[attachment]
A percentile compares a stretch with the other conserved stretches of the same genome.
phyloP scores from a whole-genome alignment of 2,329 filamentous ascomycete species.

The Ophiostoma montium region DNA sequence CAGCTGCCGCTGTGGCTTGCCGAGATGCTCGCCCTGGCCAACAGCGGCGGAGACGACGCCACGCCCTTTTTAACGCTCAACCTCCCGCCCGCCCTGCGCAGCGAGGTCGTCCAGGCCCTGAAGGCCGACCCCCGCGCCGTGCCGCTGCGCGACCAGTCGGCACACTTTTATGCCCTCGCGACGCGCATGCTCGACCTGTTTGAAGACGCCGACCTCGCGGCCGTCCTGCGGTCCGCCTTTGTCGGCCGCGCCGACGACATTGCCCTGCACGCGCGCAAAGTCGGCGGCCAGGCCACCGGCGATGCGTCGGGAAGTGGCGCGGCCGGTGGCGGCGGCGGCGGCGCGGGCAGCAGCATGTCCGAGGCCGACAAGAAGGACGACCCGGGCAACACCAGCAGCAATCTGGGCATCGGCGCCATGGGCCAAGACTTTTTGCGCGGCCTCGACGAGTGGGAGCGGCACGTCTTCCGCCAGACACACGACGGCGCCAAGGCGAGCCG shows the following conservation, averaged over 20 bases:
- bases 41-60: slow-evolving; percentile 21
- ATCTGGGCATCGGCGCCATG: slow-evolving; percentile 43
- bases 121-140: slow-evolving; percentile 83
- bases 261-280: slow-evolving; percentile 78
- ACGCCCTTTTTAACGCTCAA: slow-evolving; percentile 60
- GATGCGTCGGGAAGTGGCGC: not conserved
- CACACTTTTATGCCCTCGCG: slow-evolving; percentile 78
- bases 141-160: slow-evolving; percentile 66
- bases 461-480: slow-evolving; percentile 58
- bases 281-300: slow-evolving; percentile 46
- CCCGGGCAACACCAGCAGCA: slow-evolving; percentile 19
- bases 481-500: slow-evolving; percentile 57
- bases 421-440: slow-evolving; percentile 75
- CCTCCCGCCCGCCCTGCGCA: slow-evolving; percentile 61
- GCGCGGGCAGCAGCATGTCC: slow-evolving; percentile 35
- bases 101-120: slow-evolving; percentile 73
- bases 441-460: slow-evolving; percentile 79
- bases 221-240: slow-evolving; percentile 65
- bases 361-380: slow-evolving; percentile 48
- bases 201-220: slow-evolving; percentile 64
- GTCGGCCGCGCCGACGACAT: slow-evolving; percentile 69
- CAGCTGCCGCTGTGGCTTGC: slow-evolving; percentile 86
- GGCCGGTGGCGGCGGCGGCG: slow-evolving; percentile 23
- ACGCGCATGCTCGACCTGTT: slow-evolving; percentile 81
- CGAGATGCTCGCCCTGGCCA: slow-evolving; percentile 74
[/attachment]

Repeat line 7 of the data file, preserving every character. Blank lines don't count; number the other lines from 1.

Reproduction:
- bases 261-280: slow-evolving; percentile 78